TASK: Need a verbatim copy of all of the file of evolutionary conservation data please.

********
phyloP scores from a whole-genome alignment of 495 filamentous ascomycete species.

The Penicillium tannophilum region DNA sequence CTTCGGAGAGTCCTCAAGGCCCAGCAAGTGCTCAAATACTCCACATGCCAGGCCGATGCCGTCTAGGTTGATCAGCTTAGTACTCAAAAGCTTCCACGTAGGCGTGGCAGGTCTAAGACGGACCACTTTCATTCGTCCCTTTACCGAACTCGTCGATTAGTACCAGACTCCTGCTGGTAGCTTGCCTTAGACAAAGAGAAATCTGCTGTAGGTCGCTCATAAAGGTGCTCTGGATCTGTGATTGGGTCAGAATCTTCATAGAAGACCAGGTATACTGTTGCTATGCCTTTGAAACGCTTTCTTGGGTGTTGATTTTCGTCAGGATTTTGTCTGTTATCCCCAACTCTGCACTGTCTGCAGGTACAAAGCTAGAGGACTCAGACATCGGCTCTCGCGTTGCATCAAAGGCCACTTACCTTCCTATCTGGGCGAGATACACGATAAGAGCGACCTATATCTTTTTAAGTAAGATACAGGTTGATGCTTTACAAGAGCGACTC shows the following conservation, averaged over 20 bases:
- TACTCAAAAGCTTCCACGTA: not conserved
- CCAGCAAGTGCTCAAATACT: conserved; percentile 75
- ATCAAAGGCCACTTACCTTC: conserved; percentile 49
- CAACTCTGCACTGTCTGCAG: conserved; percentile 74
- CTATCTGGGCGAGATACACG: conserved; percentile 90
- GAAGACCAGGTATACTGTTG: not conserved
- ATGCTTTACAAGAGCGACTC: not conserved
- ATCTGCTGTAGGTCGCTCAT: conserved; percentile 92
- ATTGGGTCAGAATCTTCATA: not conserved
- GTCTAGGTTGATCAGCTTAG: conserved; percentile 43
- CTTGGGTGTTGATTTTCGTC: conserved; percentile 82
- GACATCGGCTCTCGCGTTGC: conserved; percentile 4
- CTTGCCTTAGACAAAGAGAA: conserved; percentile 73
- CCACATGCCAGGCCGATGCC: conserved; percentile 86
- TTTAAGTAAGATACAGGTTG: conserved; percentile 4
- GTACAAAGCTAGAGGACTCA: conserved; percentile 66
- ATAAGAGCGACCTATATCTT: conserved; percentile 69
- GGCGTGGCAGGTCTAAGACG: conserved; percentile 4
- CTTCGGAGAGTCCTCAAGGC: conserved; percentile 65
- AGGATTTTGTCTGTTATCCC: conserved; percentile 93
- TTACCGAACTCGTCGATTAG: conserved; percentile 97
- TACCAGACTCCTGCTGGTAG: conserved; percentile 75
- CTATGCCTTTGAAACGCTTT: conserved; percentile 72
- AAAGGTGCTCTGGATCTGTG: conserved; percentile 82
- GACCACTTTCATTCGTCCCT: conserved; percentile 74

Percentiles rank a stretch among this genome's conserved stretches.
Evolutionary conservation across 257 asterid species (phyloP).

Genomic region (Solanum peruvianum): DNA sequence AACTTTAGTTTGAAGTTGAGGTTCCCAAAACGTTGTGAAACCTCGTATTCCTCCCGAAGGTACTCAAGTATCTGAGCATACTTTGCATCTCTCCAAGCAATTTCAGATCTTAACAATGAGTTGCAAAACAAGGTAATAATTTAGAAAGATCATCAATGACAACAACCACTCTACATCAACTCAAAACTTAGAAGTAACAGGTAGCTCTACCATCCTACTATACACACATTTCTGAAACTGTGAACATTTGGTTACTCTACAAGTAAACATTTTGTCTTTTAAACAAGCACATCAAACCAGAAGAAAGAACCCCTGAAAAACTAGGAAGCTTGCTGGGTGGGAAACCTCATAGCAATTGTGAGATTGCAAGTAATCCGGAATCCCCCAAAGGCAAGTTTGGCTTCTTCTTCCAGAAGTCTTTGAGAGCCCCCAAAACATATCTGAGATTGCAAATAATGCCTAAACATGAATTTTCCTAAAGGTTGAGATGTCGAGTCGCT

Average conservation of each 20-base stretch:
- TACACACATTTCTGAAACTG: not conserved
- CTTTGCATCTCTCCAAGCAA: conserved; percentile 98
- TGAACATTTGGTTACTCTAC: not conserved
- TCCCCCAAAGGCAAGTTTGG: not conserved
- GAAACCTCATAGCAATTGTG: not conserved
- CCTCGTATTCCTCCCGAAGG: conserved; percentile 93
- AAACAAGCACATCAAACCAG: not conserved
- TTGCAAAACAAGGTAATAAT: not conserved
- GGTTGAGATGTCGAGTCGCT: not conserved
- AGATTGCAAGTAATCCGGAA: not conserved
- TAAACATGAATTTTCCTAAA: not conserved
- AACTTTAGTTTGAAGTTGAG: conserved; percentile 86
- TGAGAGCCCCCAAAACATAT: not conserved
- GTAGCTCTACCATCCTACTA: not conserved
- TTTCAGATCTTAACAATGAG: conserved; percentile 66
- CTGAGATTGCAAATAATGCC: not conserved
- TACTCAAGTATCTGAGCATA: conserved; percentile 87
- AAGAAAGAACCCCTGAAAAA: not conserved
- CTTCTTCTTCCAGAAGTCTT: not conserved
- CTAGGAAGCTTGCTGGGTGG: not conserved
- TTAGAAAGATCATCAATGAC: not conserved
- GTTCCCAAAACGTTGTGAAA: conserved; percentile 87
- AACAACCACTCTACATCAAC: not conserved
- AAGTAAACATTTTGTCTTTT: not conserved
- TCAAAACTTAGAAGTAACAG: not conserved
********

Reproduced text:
phyloP scores from a whole-genome alignment of 495 filamentous ascomycete species.

The Penicillium tannophilum region DNA sequence CTTCGGAGAGTCCTCAAGGCCCAGCAAGTGCTCAAATACTCCACATGCCAGGCCGATGCCGTCTAGGTTGATCAGCTTAGTACTCAAAAGCTTCCACGTAGGCGTGGCAGGTCTAAGACGGACCACTTTCATTCGTCCCTTTACCGAACTCGTCGATTAGTACCAGACTCCTGCTGGTAGCTTGCCTTAGACAAAGAGAAATCTGCTGTAGGTCGCTCATAAAGGTGCTCTGGATCTGTGATTGGGTCAGAATCTTCATAGAAGACCAGGTATACTGTTGCTATGCCTTTGAAACGCTTTCTTGGGTGTTGATTTTCGTCAGGATTTTGTCTGTTATCCCCAACTCTGCACTGTCTGCAGGTACAAAGCTAGAGGACTCAGACATCGGCTCTCGCGTTGCATCAAAGGCCACTTACCTTCCTATCTGGGCGAGATACACGATAAGAGCGACCTATATCTTTTTAAGTAAGATACAGGTTGATGCTTTACAAGAGCGACTC shows the following conservation, averaged over 20 bases:
- TACTCAAAAGCTTCCACGTA: not conserved
- CCAGCAAGTGCTCAAATACT: conserved; percentile 75
- ATCAAAGGCCACTTACCTTC: conserved; percentile 49
- CAACTCTGCACTGTCTGCAG: conserved; percentile 74
- CTATCTGGGCGAGATACACG: conserved; percentile 90
- GAAGACCAGGTATACTGTTG: not conserved
- ATGCTTTACAAGAGCGACTC: not conserved
- ATCTGCTGTAGGTCGCTCAT: conserved; percentile 92
- ATTGGGTCAGAATCTTCATA: not conserved
- GTCTAGGTTGATCAGCTTAG: conserved; percentile 43
- CTTGGGTGTTGATTTTCGTC: conserved; percentile 82
- GACATCGGCTCTCGCGTTGC: conserved; percentile 4
- CTTGCCTTAGACAAAGAGAA: conserved; percentile 73
- CCACATGCCAGGCCGATGCC: conserved; percentile 86
- TTTAAGTAAGATACAGGTTG: conserved; percentile 4
- GTACAAAGCTAGAGGACTCA: conserved; percentile 66
- ATAAGAGCGACCTATATCTT: conserved; percentile 69
- GGCGTGGCAGGTCTAAGACG: conserved; percentile 4
- CTTCGGAGAGTCCTCAAGGC: conserved; percentile 65
- AGGATTTTGTCTGTTATCCC: conserved; percentile 93
- TTACCGAACTCGTCGATTAG: conserved; percentile 97
- TACCAGACTCCTGCTGGTAG: conserved; percentile 75
- CTATGCCTTTGAAACGCTTT: conserved; percentile 72
- AAAGGTGCTCTGGATCTGTG: conserved; percentile 82
- GACCACTTTCATTCGTCCCT: conserved; percentile 74

Percentiles rank a stretch among this genome's conserved stretches.
Evolutionary conservation across 257 asterid species (phyloP).

Genomic region (Solanum peruvianum): DNA sequence AACTTTAGTTTGAAGTTGAGGTTCCCAAAACGTTGTGAAACCTCGTATTCCTCCCGAAGGTACTCAAGTATCTGAGCATACTTTGCATCTCTCCAAGCAATTTCAGATCTTAACAATGAGTTGCAAAACAAGGTAATAATTTAGAAAGATCATCAATGACAACAACCACTCTACATCAACTCAAAACTTAGAAGTAACAGGTAGCTCTACCATCCTACTATACACACATTTCTGAAACTGTGAACATTTGGTTACTCTACAAGTAAACATTTTGTCTTTTAAACAAGCACATCAAACCAGAAGAAAGAACCCCTGAAAAACTAGGAAGCTTGCTGGGTGGGAAACCTCATAGCAATTGTGAGATTGCAAGTAATCCGGAATCCCCCAAAGGCAAGTTTGGCTTCTTCTTCCAGAAGTCTTTGAGAGCCCCCAAAACATATCTGAGATTGCAAATAATGCCTAAACATGAATTTTCCTAAAGGTTGAGATGTCGAGTCGCT

Average conservation of each 20-base stretch:
- TACACACATTTCTGAAACTG: not conserved
- CTTTGCATCTCTCCAAGCAA: conserved; percentile 98
- TGAACATTTGGTTACTCTAC: not conserved
- TCCCCCAAAGGCAAGTTTGG: not conserved
- GAAACCTCATAGCAATTGTG: not conserved
- CCTCGTATTCCTCCCGAAGG: conserved; percentile 93
- AAACAAGCACATCAAACCAG: not conserved
- TTGCAAAACAAGGTAATAAT: not conserved
- GGTTGAGATGTCGAGTCGCT: not conserved
- AGATTGCAAGTAATCCGGAA: not conserved
- TAAACATGAATTTTCCTAAA: not conserved
- AACTTTAGTTTGAAGTTGAG: conserved; percentile 86
- TGAGAGCCCCCAAAACATAT: not conserved
- GTAGCTCTACCATCCTACTA: not conserved
- TTTCAGATCTTAACAATGAG: conserved; percentile 66
- CTGAGATTGCAAATAATGCC: not conserved
- TACTCAAGTATCTGAGCATA: conserved; percentile 87
- AAGAAAGAACCCCTGAAAAA: not conserved
- CTTCTTCTTCCAGAAGTCTT: not conserved
- CTAGGAAGCTTGCTGGGTGG: not conserved
- TTAGAAAGATCATCAATGAC: not conserved
- GTTCCCAAAACGTTGTGAAA: conserved; percentile 87
- AACAACCACTCTACATCAAC: not conserved
- AAGTAAACATTTTGTCTTTT: not conserved
- TCAAAACTTAGAAGTAACAG: not conserved